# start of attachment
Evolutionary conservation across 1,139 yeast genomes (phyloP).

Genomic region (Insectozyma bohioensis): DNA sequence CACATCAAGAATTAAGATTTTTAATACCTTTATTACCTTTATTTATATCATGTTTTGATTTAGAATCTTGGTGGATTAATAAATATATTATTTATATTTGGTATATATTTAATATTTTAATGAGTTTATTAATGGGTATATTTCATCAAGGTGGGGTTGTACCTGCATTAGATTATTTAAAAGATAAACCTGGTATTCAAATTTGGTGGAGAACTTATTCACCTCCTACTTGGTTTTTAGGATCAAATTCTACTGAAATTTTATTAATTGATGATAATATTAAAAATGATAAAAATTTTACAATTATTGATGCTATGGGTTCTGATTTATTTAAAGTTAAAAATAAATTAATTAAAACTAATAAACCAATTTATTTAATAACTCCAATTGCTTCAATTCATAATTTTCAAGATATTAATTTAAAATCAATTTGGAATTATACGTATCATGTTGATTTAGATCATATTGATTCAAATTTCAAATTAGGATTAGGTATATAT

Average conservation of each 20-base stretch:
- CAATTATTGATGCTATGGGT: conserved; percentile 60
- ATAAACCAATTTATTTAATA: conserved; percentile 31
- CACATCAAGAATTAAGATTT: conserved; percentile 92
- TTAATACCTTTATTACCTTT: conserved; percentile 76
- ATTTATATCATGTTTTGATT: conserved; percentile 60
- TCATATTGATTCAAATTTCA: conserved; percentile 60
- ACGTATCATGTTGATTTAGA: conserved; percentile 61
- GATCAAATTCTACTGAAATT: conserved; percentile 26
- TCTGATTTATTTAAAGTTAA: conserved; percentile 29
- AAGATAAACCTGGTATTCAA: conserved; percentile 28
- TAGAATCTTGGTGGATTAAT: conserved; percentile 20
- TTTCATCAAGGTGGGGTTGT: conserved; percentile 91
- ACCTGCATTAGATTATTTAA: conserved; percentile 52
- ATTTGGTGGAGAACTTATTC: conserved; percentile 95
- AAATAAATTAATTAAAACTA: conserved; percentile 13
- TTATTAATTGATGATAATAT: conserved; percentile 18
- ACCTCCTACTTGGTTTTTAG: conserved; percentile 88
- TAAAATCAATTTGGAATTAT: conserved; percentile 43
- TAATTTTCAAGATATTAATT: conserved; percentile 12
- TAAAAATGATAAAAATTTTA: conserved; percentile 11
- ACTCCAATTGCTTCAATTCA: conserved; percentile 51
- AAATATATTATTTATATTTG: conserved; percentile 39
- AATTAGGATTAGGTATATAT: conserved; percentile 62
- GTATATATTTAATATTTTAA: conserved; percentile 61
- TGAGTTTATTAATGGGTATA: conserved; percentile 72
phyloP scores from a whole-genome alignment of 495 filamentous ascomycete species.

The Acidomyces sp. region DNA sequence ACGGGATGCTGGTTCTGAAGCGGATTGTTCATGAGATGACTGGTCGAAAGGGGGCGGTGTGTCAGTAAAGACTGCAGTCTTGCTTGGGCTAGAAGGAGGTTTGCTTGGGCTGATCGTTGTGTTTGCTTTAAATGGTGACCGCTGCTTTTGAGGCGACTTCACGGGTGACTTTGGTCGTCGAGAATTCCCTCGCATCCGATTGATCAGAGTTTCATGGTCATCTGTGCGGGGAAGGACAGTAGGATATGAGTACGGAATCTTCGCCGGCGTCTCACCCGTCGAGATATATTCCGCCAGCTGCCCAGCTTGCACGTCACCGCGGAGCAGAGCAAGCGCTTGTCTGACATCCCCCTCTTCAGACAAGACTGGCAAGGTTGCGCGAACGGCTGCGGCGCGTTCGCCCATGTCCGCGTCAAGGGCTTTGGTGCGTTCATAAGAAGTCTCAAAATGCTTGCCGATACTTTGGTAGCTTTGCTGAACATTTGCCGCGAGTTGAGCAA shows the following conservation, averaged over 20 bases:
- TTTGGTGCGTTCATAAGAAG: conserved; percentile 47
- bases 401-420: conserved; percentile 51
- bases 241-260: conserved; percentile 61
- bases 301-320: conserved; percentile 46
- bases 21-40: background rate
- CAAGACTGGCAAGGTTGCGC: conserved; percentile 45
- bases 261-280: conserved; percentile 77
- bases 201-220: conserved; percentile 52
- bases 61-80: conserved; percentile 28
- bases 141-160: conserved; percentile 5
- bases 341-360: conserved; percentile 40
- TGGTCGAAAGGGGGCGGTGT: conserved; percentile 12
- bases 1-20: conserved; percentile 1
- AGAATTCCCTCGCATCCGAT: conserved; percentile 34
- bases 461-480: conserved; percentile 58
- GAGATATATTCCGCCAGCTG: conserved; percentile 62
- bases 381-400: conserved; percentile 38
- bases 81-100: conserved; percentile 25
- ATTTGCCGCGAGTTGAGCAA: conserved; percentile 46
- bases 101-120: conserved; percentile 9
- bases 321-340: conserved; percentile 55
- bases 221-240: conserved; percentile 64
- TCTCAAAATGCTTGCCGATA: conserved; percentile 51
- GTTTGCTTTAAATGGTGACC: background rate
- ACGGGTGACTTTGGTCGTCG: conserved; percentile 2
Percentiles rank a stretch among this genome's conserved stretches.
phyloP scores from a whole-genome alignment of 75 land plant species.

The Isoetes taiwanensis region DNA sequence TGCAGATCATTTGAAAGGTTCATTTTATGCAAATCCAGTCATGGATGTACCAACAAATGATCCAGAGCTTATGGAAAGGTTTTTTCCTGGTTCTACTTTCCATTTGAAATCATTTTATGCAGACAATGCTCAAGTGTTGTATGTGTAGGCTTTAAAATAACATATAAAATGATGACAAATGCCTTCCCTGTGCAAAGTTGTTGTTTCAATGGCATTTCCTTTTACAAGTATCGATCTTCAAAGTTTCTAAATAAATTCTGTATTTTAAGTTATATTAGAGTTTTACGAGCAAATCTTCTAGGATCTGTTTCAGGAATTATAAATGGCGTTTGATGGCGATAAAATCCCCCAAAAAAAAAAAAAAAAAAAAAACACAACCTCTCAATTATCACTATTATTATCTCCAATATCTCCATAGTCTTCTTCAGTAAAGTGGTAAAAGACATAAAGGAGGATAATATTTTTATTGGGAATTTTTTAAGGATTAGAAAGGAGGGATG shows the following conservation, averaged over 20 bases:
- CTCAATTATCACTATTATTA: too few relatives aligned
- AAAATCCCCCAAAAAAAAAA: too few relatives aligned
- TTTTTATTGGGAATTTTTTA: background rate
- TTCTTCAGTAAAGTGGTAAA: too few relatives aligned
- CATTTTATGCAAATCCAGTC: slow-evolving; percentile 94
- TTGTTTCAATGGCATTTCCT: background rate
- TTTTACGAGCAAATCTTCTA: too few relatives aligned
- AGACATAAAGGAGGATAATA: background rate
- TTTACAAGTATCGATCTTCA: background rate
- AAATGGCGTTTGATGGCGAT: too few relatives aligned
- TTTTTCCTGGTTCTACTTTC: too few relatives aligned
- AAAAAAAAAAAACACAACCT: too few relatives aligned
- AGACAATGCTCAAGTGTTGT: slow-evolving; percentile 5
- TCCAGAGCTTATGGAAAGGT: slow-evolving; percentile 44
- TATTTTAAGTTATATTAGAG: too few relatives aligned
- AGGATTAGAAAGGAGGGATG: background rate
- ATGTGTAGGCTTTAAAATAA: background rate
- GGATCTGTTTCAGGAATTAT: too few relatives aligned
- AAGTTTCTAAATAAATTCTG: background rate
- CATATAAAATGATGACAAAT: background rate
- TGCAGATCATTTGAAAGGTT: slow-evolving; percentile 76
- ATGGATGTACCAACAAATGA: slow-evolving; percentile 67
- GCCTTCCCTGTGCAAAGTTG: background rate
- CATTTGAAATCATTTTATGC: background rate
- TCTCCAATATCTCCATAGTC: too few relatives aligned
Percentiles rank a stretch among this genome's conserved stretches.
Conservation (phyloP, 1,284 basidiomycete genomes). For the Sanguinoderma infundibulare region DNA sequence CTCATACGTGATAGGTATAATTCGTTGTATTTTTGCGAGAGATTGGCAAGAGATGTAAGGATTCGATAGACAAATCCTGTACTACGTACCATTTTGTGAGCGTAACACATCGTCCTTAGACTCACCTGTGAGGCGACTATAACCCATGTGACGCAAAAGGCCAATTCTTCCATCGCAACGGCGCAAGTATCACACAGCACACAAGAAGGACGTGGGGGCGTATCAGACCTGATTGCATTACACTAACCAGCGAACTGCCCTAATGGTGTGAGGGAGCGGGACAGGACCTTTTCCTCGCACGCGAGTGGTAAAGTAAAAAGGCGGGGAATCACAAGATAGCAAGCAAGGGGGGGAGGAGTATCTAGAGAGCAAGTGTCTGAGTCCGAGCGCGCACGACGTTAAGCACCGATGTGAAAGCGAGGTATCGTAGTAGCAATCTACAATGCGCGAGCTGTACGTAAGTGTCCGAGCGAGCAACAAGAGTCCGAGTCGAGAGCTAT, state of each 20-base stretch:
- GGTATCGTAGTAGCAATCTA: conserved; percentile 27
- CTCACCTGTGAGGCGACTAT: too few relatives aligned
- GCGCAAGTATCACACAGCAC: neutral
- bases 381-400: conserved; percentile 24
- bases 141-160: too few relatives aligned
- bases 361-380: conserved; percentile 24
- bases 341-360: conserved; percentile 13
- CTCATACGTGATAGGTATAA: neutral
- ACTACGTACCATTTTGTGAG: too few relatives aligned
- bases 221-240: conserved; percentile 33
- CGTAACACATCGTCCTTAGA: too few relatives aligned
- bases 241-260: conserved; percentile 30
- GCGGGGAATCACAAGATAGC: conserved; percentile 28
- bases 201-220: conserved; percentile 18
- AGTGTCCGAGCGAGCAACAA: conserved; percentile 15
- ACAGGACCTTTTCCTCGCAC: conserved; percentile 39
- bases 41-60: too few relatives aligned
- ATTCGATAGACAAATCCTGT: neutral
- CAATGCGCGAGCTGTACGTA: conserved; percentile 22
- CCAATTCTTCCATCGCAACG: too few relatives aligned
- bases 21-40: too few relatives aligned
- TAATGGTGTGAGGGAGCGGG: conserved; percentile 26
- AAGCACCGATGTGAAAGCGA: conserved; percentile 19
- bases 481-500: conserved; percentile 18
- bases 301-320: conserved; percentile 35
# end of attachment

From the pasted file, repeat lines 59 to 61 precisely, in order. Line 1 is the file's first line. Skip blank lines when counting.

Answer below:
- CTCAATTATCACTATTATTA: too few relatives aligned
- AAAATCCCCCAAAAAAAAAA: too few relatives aligned
- TTTTTATTGGGAATTTTTTA: background rate